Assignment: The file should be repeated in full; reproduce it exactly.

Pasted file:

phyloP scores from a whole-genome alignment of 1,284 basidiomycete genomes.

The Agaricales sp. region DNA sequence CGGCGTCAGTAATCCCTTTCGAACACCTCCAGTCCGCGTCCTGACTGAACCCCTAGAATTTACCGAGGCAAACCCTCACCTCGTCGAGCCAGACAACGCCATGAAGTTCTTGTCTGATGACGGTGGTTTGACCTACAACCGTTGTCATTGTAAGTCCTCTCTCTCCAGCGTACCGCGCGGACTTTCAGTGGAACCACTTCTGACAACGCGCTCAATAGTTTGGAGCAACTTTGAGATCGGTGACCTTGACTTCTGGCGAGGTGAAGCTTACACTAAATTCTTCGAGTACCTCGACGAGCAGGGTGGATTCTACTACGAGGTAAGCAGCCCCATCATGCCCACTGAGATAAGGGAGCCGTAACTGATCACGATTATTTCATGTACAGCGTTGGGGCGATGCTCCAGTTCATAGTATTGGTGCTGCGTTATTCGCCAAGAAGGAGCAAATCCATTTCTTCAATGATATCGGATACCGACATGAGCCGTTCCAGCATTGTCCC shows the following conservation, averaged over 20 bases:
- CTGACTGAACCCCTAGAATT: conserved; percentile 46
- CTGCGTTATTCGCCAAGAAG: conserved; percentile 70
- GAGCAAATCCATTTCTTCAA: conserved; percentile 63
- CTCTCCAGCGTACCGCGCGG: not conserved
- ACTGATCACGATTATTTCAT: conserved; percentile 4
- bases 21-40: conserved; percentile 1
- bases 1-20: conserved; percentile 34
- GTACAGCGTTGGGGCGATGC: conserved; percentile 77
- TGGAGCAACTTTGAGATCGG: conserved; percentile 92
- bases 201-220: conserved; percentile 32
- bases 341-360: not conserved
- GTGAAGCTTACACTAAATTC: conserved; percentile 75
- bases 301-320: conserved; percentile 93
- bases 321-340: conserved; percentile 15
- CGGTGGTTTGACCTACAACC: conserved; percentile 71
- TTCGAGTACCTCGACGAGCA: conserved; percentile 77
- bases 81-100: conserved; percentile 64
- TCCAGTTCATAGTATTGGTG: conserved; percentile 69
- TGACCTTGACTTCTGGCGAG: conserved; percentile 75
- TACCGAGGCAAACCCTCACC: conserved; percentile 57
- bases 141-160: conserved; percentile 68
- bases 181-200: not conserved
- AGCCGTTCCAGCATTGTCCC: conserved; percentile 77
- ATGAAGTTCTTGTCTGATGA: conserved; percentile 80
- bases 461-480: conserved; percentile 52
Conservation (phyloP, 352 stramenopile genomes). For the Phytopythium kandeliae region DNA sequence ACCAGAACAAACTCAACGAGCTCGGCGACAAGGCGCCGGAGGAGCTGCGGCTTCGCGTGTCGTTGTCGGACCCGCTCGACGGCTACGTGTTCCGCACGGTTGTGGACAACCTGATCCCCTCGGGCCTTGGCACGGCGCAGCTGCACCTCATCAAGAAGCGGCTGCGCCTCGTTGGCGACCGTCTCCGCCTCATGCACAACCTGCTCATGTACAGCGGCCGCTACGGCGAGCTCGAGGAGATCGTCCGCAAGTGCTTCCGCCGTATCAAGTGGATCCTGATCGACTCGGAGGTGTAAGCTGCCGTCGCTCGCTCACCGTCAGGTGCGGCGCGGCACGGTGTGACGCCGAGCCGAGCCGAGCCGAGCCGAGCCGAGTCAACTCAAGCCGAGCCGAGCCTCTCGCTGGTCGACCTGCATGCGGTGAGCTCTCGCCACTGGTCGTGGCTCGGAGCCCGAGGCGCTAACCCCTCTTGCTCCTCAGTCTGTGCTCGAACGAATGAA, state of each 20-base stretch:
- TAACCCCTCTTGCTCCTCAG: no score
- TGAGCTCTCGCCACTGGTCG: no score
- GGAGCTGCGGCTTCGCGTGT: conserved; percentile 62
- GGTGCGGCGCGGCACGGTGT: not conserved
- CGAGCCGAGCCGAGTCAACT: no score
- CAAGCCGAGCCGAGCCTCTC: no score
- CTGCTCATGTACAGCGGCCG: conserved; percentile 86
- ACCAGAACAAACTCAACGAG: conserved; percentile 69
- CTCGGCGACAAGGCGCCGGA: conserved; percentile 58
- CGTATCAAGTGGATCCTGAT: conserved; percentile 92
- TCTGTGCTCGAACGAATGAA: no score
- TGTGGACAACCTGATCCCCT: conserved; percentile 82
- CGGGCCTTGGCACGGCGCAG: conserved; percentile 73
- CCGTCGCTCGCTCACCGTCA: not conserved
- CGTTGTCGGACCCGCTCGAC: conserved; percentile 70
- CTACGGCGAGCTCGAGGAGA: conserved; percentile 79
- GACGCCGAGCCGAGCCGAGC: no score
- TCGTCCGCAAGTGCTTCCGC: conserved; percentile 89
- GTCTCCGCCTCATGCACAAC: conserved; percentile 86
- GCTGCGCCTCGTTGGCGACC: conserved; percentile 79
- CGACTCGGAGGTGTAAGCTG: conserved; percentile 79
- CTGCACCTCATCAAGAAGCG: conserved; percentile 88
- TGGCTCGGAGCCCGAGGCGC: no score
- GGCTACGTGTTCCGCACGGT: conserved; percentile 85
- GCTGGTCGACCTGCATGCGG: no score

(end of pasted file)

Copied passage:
phyloP scores from a whole-genome alignment of 1,284 basidiomycete genomes.

The Agaricales sp. region DNA sequence CGGCGTCAGTAATCCCTTTCGAACACCTCCAGTCCGCGTCCTGACTGAACCCCTAGAATTTACCGAGGCAAACCCTCACCTCGTCGAGCCAGACAACGCCATGAAGTTCTTGTCTGATGACGGTGGTTTGACCTACAACCGTTGTCATTGTAAGTCCTCTCTCTCCAGCGTACCGCGCGGACTTTCAGTGGAACCACTTCTGACAACGCGCTCAATAGTTTGGAGCAACTTTGAGATCGGTGACCTTGACTTCTGGCGAGGTGAAGCTTACACTAAATTCTTCGAGTACCTCGACGAGCAGGGTGGATTCTACTACGAGGTAAGCAGCCCCATCATGCCCACTGAGATAAGGGAGCCGTAACTGATCACGATTATTTCATGTACAGCGTTGGGGCGATGCTCCAGTTCATAGTATTGGTGCTGCGTTATTCGCCAAGAAGGAGCAAATCCATTTCTTCAATGATATCGGATACCGACATGAGCCGTTCCAGCATTGTCCC shows the following conservation, averaged over 20 bases:
- CTGACTGAACCCCTAGAATT: conserved; percentile 46
- CTGCGTTATTCGCCAAGAAG: conserved; percentile 70
- GAGCAAATCCATTTCTTCAA: conserved; percentile 63
- CTCTCCAGCGTACCGCGCGG: not conserved
- ACTGATCACGATTATTTCAT: conserved; percentile 4
- bases 21-40: conserved; percentile 1
- bases 1-20: conserved; percentile 34
- GTACAGCGTTGGGGCGATGC: conserved; percentile 77
- TGGAGCAACTTTGAGATCGG: conserved; percentile 92
- bases 201-220: conserved; percentile 32
- bases 341-360: not conserved
- GTGAAGCTTACACTAAATTC: conserved; percentile 75
- bases 301-320: conserved; percentile 93
- bases 321-340: conserved; percentile 15
- CGGTGGTTTGACCTACAACC: conserved; percentile 71
- TTCGAGTACCTCGACGAGCA: conserved; percentile 77
- bases 81-100: conserved; percentile 64
- TCCAGTTCATAGTATTGGTG: conserved; percentile 69
- TGACCTTGACTTCTGGCGAG: conserved; percentile 75
- TACCGAGGCAAACCCTCACC: conserved; percentile 57
- bases 141-160: conserved; percentile 68
- bases 181-200: not conserved
- AGCCGTTCCAGCATTGTCCC: conserved; percentile 77
- ATGAAGTTCTTGTCTGATGA: conserved; percentile 80
- bases 461-480: conserved; percentile 52
Conservation (phyloP, 352 stramenopile genomes). For the Phytopythium kandeliae region DNA sequence ACCAGAACAAACTCAACGAGCTCGGCGACAAGGCGCCGGAGGAGCTGCGGCTTCGCGTGTCGTTGTCGGACCCGCTCGACGGCTACGTGTTCCGCACGGTTGTGGACAACCTGATCCCCTCGGGCCTTGGCACGGCGCAGCTGCACCTCATCAAGAAGCGGCTGCGCCTCGTTGGCGACCGTCTCCGCCTCATGCACAACCTGCTCATGTACAGCGGCCGCTACGGCGAGCTCGAGGAGATCGTCCGCAAGTGCTTCCGCCGTATCAAGTGGATCCTGATCGACTCGGAGGTGTAAGCTGCCGTCGCTCGCTCACCGTCAGGTGCGGCGCGGCACGGTGTGACGCCGAGCCGAGCCGAGCCGAGCCGAGCCGAGTCAACTCAAGCCGAGCCGAGCCTCTCGCTGGTCGACCTGCATGCGGTGAGCTCTCGCCACTGGTCGTGGCTCGGAGCCCGAGGCGCTAACCCCTCTTGCTCCTCAGTCTGTGCTCGAACGAATGAA, state of each 20-base stretch:
- TAACCCCTCTTGCTCCTCAG: no score
- TGAGCTCTCGCCACTGGTCG: no score
- GGAGCTGCGGCTTCGCGTGT: conserved; percentile 62
- GGTGCGGCGCGGCACGGTGT: not conserved
- CGAGCCGAGCCGAGTCAACT: no score
- CAAGCCGAGCCGAGCCTCTC: no score
- CTGCTCATGTACAGCGGCCG: conserved; percentile 86
- ACCAGAACAAACTCAACGAG: conserved; percentile 69
- CTCGGCGACAAGGCGCCGGA: conserved; percentile 58
- CGTATCAAGTGGATCCTGAT: conserved; percentile 92
- TCTGTGCTCGAACGAATGAA: no score
- TGTGGACAACCTGATCCCCT: conserved; percentile 82
- CGGGCCTTGGCACGGCGCAG: conserved; percentile 73
- CCGTCGCTCGCTCACCGTCA: not conserved
- CGTTGTCGGACCCGCTCGAC: conserved; percentile 70
- CTACGGCGAGCTCGAGGAGA: conserved; percentile 79
- GACGCCGAGCCGAGCCGAGC: no score
- TCGTCCGCAAGTGCTTCCGC: conserved; percentile 89
- GTCTCCGCCTCATGCACAAC: conserved; percentile 86
- GCTGCGCCTCGTTGGCGACC: conserved; percentile 79
- CGACTCGGAGGTGTAAGCTG: conserved; percentile 79
- CTGCACCTCATCAAGAAGCG: conserved; percentile 88
- TGGCTCGGAGCCCGAGGCGC: no score
- GGCTACGTGTTCCGCACGGT: conserved; percentile 85
- GCTGGTCGACCTGCATGCGG: no score